Daimler invests in electric car maker Tesla Motors

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Daimler’s investment in Tesla Motors provides both companies with something they desperately need and could be the first step down the aisle toward marriage.

The world’s oldest automaker hitched its electric wagon to Tesla on Tuesday when it bought nearly 10 percent of the company and a seat on its board. Neither side is discussing specifics of the deal, reportedly worth $50 million, but both sides walk away winners.

Tesla gets a much-needed infusion of cash and help building the gorgeous Model S sedan. More importantly, Tesla gains legitimacy as it continues raising funds. Having the company that invented the automobile as a partner makes you much more attractive to investors.

Daimler’s investment buys it a whole lot of battery know-how, something German automakers are short of. And a seat on the board gives Daimler gets a close look at Tesla’s business plan and financials so it can decide if it wants a bigger piece of the action.

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German car downturn worst ever

The trade body warns that car production will have to be cut

The downturn in the German car market is “at a pace and magnitude that has never happened before”, the country’s main auto trade body has warned.

As a result, the German Association of the Automotive Industry said new car sales in 2009 are expected to be the worst since reunification in 1990.

It added that Volkswagen, Daimler and Porsche will all have to cut output, which will “impact” on workers.

Last week Porsche delayed its takeover of Volkswagen, blaming falling sales.

Porsche said there were signs of a “serious slump” in global demand.

Challenging

Volkswagen itself has warned that the current sales environment is “difficult”, while Daimler, owner of Mercedes-Benz, said the situation is “very challenging indeed”.

German car sales are expected to slip to 2.9 million next year, down from the expected 3.1 million for 2008, says the trade body.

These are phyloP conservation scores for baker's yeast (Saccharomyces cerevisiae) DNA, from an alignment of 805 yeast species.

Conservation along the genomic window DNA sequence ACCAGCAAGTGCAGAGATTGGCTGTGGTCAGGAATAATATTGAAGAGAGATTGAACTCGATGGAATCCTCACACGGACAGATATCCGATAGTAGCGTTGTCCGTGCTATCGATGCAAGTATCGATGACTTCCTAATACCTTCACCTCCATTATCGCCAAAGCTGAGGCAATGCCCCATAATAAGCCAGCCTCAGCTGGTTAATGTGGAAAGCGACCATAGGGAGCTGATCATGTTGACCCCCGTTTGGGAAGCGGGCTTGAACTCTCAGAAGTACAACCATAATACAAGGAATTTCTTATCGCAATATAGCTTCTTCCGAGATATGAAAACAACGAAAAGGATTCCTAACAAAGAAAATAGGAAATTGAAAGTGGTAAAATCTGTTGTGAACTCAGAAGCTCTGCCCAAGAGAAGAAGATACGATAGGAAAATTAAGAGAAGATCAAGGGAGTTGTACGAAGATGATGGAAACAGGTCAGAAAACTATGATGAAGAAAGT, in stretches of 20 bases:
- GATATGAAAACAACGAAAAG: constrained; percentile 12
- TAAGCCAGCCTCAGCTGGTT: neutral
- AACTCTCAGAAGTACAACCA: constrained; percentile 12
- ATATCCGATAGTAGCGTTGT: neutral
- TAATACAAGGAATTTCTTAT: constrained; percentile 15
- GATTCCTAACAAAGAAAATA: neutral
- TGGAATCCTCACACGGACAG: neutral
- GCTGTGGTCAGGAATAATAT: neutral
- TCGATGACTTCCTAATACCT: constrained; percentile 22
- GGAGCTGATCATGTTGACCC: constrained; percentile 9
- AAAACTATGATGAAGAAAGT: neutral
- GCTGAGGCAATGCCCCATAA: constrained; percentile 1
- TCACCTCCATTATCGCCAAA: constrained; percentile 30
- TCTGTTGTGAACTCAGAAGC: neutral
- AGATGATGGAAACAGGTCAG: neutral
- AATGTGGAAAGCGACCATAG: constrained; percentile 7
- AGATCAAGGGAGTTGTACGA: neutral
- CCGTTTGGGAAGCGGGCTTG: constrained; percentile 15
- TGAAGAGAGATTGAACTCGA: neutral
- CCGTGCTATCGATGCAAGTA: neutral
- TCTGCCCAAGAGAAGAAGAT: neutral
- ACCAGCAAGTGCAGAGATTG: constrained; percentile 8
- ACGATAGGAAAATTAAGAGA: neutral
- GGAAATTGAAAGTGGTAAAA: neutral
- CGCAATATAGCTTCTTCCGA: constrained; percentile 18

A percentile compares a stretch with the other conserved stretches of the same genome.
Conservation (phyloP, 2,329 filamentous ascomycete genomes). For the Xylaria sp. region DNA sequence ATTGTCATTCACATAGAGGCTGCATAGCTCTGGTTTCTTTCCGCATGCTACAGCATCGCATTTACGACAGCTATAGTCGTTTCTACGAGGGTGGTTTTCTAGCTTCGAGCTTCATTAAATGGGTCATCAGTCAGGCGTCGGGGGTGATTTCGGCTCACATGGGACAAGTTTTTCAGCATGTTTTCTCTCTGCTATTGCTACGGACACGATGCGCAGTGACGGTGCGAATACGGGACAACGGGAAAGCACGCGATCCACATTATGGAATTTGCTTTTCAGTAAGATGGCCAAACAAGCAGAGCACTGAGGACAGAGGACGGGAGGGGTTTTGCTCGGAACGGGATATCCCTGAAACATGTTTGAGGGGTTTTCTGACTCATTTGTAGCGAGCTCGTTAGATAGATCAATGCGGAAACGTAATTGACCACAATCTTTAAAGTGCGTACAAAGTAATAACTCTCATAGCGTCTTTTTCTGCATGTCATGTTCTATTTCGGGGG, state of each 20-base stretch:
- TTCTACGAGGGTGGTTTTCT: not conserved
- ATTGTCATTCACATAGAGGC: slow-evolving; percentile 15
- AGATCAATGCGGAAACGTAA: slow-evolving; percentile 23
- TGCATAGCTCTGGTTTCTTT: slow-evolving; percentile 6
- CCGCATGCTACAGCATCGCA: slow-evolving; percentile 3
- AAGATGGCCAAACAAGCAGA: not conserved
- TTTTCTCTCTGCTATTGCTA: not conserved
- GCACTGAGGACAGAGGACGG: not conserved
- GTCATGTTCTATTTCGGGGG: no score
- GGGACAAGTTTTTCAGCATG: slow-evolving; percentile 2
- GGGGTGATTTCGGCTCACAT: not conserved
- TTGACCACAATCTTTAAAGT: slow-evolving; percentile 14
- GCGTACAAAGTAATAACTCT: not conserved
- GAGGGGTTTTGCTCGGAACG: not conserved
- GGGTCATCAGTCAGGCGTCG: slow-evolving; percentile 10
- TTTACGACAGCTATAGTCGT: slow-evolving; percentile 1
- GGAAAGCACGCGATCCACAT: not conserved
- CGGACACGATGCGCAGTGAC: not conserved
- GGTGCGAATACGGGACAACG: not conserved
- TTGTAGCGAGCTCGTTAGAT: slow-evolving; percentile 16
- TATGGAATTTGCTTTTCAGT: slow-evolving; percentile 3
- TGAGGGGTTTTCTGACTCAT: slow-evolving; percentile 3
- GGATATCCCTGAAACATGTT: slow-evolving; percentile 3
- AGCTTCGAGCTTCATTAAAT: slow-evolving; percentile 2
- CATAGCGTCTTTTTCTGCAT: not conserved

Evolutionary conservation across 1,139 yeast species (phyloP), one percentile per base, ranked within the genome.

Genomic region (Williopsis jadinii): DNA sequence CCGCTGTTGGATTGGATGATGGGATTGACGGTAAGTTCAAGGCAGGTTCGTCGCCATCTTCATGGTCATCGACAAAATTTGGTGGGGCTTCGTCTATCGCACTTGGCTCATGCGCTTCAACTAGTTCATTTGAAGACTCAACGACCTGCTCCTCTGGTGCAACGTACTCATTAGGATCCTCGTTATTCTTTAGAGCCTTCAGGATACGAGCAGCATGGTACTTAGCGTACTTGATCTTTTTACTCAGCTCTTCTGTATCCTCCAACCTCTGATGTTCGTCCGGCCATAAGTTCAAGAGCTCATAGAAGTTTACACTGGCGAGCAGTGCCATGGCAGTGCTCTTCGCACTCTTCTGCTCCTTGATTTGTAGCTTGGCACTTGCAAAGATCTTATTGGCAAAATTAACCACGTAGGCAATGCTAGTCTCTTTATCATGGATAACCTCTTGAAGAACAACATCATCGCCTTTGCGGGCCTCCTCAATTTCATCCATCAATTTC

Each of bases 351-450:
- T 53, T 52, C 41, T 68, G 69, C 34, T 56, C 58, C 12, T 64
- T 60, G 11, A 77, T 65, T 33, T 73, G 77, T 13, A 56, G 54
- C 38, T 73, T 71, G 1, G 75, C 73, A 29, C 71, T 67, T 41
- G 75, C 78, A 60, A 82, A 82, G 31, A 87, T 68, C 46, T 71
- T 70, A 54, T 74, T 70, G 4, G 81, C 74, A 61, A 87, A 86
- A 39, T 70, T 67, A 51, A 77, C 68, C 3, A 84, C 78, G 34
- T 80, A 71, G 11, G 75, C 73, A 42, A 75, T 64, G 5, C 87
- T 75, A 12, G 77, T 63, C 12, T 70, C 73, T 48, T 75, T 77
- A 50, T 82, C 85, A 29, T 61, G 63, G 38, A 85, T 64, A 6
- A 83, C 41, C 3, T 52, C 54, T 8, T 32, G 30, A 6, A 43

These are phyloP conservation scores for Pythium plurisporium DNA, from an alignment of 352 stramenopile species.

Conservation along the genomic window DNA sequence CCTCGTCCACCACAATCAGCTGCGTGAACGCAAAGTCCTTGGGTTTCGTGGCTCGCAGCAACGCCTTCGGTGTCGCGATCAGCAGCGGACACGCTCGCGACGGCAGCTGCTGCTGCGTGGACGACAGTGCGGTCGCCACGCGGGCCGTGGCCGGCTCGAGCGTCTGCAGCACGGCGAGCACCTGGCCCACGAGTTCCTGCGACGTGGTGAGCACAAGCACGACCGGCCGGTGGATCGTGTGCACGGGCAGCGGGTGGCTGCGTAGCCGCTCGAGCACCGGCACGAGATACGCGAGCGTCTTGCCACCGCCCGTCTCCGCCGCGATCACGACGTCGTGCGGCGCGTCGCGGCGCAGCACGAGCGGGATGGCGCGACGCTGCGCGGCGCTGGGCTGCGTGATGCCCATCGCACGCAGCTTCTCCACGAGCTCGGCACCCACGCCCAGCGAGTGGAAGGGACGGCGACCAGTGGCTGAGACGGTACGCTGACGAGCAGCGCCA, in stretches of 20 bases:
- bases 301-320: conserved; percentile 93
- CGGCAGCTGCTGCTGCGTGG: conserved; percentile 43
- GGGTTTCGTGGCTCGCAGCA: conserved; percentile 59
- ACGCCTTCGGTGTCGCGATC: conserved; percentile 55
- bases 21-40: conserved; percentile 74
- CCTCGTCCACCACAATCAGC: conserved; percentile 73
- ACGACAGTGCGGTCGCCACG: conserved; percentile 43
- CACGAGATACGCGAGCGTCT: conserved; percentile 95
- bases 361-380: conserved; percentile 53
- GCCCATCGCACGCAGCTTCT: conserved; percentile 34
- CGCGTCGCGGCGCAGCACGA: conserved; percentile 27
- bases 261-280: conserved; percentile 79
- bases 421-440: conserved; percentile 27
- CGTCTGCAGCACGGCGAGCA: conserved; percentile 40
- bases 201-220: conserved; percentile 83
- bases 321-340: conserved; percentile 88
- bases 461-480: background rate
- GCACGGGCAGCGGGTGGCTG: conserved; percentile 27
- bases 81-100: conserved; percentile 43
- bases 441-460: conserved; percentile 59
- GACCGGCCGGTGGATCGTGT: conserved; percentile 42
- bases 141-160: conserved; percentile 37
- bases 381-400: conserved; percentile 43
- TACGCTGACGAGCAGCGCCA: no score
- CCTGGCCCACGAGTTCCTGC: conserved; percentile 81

Car sales are also lower across Europe, with Italy’s Fiat warning that its 2009 profits could fall by 65%.

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German carmakers: Sales collapse

Car sales in the US collapse:

November Auto Sales: Porsche sales drop by half (Source: Forbes)

November Auto Sales: Daimler AG’s sales decline (Source: Forbes):
Total sales at Daimler’s U.S. operations fell 29.9 percent to 15,991 from 22,819 in November 2007
Sales of Mercedes-Benz brand vehicles last month declined 38.2 percent to 14,102 while the company sold 1,889 of its two-seater Smart models. Smart was introduced to the North American market in mid-January of this year.
Mercedes-Benz USA said its best-selling model family, the C-Class, had a 36.1 percent drop-off in sales, and E-Class sales fell by 49.3 percent.

November Auto Sales: BMW sales fall 26.8 percent (Source: Forbes)

Volkswagen November U.S. Sales Fall 19% on Economy (Source: Bloomberg)

Audi U.S. November sales fall 25.4% (Source: Market Watch)
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Berlin under fire as German car sales collapse

German car sales have plunged to the lowest level since reunification almost twenty years ago, increasing pressure on Chancellor Angela Merkel to abandon budget restraint and back plans for an EU-wide rescue package.

Registrations fell 18pc in November, led by a drop of 36pc in Opel sales. “The crisis has again worsened dramatically,” said Volker Lange, of the VDIK motor vehicle association.

Volkswagen is to suspend production at its Wolfsburg headquarters this month. BMW has cut output in Leipsig to one day a week and Porsche is shuttering its Stuttgart plant for a week. It is just as bad in France where PSA Peugeot Citroen is halting production for a month at Sochaux, the country’s biggest industrial site.

The slump in Germany’s core industry has led to vocal criticism of the Left-Right coalition government. The Handelsbatt newspaper warned this week that the coalition faces a “rebellion” unless it faces up to the gravity of the crisis.

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Daimler to halt output at 2 key plants 4 weeks

*Daimler halts output at two plants four weeks-works council *Daimler shares fall more than 10 percent

(Rewrites with works council and plant spokeswomen)

FRANKFURT, Oct 27 (Reuters) – German carmaker Daimler (DAIGn.DE: Quote, Profile, Research, Stock Buzz) will stop year-end production at two big German plants for four weeks, doubling the normal holiday stoppages given a sharp drop in demand, its works council said on Monday.

The Sindelfingen plant near Stuttgart that makes Mercedes-Benz C-, E- and S-Class models will shut down from Dec. 12 and reopen on Jan. 12, a works council spokeswoman said.

The Untertuerkheim motor and transmission plant will also halt most output from Dec. 15 to Jan. 12, a plant spokeswoman said.

Mercedes-Benz was not immediately available for comment.

On Sunday, Germany’s Frankfurter Allgemeine Sonntagszeitung said the carmaker had imposed a five-week Christmas break for its 36,000 workers at Sindelfingen. Workers normally get only two to three weeks off during the holiday season.

Read moreDaimler to halt output at 2 key plants 4 weeks